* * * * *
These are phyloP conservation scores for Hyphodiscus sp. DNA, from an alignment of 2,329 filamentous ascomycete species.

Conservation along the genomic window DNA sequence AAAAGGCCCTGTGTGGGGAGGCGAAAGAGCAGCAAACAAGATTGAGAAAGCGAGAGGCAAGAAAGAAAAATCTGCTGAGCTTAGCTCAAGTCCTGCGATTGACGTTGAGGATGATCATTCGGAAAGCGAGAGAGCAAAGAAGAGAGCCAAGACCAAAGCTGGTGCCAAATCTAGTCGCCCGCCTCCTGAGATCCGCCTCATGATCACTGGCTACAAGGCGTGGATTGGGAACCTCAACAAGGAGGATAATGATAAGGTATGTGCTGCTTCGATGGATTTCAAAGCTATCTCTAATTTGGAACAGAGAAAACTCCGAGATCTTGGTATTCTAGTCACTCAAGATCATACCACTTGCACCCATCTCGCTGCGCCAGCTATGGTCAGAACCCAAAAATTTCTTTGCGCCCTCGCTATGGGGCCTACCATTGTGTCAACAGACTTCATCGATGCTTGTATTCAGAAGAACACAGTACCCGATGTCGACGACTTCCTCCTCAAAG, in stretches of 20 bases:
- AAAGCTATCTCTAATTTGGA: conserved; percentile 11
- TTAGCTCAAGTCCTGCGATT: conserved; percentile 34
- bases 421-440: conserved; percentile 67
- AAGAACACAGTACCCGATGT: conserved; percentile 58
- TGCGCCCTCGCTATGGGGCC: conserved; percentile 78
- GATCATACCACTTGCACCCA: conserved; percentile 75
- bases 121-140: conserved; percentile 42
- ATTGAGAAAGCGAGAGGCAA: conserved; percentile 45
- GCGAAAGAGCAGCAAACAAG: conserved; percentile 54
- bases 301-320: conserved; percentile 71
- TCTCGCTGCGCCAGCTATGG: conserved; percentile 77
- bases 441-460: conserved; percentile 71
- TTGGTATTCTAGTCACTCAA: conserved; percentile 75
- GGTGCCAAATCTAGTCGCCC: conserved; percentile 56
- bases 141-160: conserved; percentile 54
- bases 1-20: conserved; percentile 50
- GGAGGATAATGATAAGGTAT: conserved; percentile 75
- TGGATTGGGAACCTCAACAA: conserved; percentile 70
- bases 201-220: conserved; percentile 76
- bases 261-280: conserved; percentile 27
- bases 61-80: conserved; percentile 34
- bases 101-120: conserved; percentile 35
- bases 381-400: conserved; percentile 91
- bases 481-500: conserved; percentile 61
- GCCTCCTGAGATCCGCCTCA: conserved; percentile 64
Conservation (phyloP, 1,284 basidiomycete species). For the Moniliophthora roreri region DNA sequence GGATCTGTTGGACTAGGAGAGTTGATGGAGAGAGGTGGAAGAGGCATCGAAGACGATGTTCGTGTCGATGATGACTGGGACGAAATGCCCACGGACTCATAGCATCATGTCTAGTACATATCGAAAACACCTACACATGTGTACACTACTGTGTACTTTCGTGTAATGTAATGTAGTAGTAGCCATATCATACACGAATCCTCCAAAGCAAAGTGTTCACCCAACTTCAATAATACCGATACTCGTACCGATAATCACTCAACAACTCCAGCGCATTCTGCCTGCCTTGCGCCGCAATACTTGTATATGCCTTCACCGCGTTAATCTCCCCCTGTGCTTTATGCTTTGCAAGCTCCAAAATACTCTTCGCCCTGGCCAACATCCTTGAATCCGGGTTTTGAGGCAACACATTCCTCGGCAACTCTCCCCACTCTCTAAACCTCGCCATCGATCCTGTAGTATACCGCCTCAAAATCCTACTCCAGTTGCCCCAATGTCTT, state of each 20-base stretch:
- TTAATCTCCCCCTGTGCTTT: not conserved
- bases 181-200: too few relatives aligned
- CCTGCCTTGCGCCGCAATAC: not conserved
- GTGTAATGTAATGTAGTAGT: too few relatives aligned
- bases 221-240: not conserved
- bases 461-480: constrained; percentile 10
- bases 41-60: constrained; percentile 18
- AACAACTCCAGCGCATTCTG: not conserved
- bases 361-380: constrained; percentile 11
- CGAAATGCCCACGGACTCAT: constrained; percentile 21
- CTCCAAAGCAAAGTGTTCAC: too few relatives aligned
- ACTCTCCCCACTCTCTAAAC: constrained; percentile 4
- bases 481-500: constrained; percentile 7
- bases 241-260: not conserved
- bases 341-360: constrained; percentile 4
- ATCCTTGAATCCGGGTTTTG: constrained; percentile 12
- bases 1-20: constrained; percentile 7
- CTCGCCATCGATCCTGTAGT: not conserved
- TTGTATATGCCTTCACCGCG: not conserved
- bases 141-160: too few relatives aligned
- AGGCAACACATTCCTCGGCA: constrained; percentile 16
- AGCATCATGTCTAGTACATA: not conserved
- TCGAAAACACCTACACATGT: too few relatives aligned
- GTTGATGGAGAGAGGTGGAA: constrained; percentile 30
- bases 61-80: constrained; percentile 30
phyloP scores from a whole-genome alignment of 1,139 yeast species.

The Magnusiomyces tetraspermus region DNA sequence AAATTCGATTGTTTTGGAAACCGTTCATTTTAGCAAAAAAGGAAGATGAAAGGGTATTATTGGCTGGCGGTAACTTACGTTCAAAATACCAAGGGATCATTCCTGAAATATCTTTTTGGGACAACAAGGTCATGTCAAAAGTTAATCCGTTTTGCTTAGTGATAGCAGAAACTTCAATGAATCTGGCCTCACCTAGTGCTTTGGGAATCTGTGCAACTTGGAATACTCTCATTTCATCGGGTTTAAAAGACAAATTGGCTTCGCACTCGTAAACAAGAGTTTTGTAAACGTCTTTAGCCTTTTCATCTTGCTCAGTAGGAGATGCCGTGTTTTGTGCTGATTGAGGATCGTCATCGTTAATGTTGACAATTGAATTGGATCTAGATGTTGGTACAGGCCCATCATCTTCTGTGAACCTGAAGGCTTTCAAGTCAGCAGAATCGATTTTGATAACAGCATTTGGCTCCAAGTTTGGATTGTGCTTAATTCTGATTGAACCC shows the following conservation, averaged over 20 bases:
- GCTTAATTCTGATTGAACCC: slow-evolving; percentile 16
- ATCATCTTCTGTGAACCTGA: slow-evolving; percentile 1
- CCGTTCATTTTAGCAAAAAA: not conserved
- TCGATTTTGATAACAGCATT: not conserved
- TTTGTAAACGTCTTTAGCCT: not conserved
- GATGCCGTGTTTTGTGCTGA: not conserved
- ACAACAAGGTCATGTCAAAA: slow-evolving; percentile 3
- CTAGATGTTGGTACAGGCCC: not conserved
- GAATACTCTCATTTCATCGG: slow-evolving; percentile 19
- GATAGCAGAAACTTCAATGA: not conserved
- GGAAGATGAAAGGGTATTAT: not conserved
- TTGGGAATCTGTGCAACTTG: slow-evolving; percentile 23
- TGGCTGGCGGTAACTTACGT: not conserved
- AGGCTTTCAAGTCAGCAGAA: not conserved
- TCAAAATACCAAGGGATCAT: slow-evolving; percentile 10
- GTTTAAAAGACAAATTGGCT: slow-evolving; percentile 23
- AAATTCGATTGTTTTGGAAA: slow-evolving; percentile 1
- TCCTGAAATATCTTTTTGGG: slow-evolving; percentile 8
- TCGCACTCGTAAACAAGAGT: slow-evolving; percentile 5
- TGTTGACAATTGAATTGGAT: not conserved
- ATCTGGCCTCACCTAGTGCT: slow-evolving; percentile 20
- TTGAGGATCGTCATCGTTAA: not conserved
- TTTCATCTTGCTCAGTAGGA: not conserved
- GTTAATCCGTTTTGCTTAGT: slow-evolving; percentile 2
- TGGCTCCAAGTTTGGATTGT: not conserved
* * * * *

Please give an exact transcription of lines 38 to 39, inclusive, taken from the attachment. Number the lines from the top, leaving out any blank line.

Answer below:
- CGAAATGCCCACGGACTCAT: constrained; percentile 21
- CTCCAAAGCAAAGTGTTCAC: too few relatives aligned